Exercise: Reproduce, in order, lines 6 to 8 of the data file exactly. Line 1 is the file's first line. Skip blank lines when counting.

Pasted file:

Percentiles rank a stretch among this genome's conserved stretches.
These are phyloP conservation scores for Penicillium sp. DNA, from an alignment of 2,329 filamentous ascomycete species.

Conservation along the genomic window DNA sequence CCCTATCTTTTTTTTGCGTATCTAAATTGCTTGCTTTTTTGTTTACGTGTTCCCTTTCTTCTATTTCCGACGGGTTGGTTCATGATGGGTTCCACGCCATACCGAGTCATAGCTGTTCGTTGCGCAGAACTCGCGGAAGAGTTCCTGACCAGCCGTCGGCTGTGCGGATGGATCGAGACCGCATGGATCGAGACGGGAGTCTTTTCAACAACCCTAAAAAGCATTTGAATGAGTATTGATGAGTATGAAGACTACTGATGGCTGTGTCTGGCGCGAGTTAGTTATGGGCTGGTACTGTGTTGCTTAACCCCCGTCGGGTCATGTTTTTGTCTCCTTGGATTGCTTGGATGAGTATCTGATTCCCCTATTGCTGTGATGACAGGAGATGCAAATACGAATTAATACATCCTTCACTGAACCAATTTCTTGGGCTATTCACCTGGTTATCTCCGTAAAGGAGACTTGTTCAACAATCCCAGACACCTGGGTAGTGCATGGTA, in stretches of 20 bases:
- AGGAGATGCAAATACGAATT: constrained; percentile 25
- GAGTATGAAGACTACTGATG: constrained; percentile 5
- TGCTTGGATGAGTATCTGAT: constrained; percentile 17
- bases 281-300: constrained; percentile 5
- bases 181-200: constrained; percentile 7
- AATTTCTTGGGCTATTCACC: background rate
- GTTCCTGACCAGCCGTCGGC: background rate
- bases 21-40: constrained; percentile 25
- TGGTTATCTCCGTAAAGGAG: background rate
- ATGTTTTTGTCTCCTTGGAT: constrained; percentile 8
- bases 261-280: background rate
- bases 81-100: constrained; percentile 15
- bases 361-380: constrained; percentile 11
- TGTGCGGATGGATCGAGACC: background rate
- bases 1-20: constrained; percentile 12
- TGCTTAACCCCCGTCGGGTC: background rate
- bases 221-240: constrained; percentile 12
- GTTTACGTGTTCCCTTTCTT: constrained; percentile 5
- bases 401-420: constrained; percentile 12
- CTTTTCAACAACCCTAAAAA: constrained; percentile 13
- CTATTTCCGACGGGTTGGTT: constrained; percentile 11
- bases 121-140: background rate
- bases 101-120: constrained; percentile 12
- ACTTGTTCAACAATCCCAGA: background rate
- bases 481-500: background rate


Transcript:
- TGCTTGGATGAGTATCTGAT: constrained; percentile 17
- bases 281-300: constrained; percentile 5
- bases 181-200: constrained; percentile 7